With the China tariff up 25%, we’re constantly being told this will hurt the consumer and that it’s why inflation is rising (up 1.5% in April from 1.4% in March accounting to the Commerce Department). The Consumer Price Index increased 0.3% last month after moving up 0.2% in March. If the trade war with China trade is so bad where is the inflation, where are the price hikes?
Nike and other companies are saying the “consumer will get hurt” with the China and Mexican tariffs, but is this really true? Bear in mind that Nike is not neutral in this fight as it has large investments in China and as a global manufacturer has strong ties to both countries.
Looking under the hood we see almost every major shoe firm, just like Nike, that has a large amount of manufacturing in China, tells its investors that they moved most of their production away from China to protect from possible tariffs. In 2017 Nike production in China was only 19% of their world wide production and not all of those products are imported to the United States. What they are not telling us is that they could reroute the majority of the China production to other countries or rework it so that 100% of the shoes and apparel they manufacture in China are sold there. In their 3rd quarter conference call Nike claimed: “we delivered 24% ‘currency-neutral’ revenue growth in Greater China.” Countries like Vietnam that already make 44% of Adidas shoes will be rerouting the majority of their global production to the US. Nike claimed in big bold headline in a Newsweek piece that:
Nike Warns Price of Sneakers Could Skyrocket If Trump Imposes Tariffs on China
Notice Nike and Newsweek said could. I wish companies and reporters were honest with us, the consumers, that they know the term “skyrocket” is used by the Marketing and Government Affairs Departments to move us politically. I listen to a lot of major company earnings calls. Almost every company admitted they had a way to rerout the end products so they would not to be caught in the trade war, but they don’t tell the general public.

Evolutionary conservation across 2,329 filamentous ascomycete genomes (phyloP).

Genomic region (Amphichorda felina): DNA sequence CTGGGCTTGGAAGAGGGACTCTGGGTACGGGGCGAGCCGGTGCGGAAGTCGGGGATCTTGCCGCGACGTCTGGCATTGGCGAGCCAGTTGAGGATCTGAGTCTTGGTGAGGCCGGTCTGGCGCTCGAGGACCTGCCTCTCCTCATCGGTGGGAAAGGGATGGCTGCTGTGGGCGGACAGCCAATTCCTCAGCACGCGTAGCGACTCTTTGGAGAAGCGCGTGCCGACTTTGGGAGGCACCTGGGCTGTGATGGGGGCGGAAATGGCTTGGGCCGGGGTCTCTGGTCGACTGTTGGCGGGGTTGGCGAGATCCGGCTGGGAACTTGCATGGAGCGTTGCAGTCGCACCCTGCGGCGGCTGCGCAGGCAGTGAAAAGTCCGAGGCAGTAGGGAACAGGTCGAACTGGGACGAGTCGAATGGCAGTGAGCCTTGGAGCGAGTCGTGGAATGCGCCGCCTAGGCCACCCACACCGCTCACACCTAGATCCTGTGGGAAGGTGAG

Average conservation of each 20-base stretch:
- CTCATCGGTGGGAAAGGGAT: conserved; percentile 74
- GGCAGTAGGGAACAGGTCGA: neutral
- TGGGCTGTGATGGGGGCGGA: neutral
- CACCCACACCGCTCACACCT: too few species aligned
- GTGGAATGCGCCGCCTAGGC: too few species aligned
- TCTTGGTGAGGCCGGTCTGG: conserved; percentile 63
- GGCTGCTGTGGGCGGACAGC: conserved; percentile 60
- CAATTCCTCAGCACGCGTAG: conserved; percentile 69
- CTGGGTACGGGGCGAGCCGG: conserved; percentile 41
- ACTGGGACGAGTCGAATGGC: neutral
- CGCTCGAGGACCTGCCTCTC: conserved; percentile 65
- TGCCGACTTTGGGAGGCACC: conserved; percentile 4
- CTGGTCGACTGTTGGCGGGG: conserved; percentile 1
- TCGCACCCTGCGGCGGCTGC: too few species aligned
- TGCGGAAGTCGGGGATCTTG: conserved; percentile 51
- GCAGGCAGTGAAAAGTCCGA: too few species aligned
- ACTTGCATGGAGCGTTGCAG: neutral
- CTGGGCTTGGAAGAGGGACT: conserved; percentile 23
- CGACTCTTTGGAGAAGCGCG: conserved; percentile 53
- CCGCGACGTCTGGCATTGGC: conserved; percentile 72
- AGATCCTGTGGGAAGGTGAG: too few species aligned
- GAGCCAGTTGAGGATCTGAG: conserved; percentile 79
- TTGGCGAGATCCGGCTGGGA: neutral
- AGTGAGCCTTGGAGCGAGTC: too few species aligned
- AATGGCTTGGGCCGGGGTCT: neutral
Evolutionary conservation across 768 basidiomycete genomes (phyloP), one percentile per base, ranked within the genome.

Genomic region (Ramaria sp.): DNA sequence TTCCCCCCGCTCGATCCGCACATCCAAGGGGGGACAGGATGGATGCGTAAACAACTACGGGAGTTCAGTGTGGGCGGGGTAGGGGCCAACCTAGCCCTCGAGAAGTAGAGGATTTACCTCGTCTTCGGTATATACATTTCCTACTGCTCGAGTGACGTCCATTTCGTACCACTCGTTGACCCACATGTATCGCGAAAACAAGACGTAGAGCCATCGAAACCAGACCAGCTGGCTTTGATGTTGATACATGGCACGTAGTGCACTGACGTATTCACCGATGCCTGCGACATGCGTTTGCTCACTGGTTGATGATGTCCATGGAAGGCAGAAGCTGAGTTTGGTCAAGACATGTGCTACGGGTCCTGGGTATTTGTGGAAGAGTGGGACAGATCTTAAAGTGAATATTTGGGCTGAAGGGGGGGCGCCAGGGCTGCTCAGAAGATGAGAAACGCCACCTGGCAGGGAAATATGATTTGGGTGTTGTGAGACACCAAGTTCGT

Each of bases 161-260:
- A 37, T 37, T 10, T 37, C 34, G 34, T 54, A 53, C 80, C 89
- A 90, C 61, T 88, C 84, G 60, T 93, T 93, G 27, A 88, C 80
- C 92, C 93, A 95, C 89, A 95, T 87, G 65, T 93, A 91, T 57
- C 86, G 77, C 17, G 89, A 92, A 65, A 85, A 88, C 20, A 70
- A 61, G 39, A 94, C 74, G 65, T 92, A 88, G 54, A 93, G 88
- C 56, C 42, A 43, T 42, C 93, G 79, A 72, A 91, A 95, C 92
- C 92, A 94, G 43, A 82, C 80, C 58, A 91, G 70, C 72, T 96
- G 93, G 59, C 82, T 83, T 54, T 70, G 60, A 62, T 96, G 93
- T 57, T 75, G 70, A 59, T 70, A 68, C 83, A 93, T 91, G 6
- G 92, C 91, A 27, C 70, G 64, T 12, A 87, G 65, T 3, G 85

Nike and Adidas wrote a open letter to President Trump claiming a Chinese tariff would be:
‘catastrophic for our consumers, our companies and the American economy as a whole.’
If this is true then why on their conference call is Nike telling stock holders they have significant strategies to reduce the impact of any possible China tariff, while at the same time screaming to the public how bad this is going to be?
Puma CEO Bjorn Gulden said on an April 26 conference call that Puma SE has moved significant production to countries like Vietnam and Bangladesh. The German company’s leader said they are continuing to make products in China but for Chinese consumers only. Puma produced about 24% of its products in China. The CEO also claimed:
“To be honest, the trade war between China and the U.S. is a little bit of a gift…We can produce targeted products for the Chinese market in China, which saves for duty and other costs.”
So if Puma could produce about 24% of it worldwide production in China and see it as a gift, how can Nike claim the sky is falling with such strong growth in China and about the same amount of its global production in China as Puma? Nike is likely following the same strategy as Puma and keeping the vast majority of its China production for the China market. If they have any overflow, they could send it to many other countries where there is no tariff. I question if a single product, made in China by Nike, will ever have a 25% tariff applied to it and be sold in the United States.
With inflation so tame at 1.5%, I’m not able to see any inflation on Nike prices listed on Amazon.com. Puma and other shoe companies have already admitted that the China tariff is either a neutral event for them or a benefit. It might be fair for an American to conclude that Nike is being political.
When it comes to believing scary tariff claims from Nike, I’m “just not doing it.”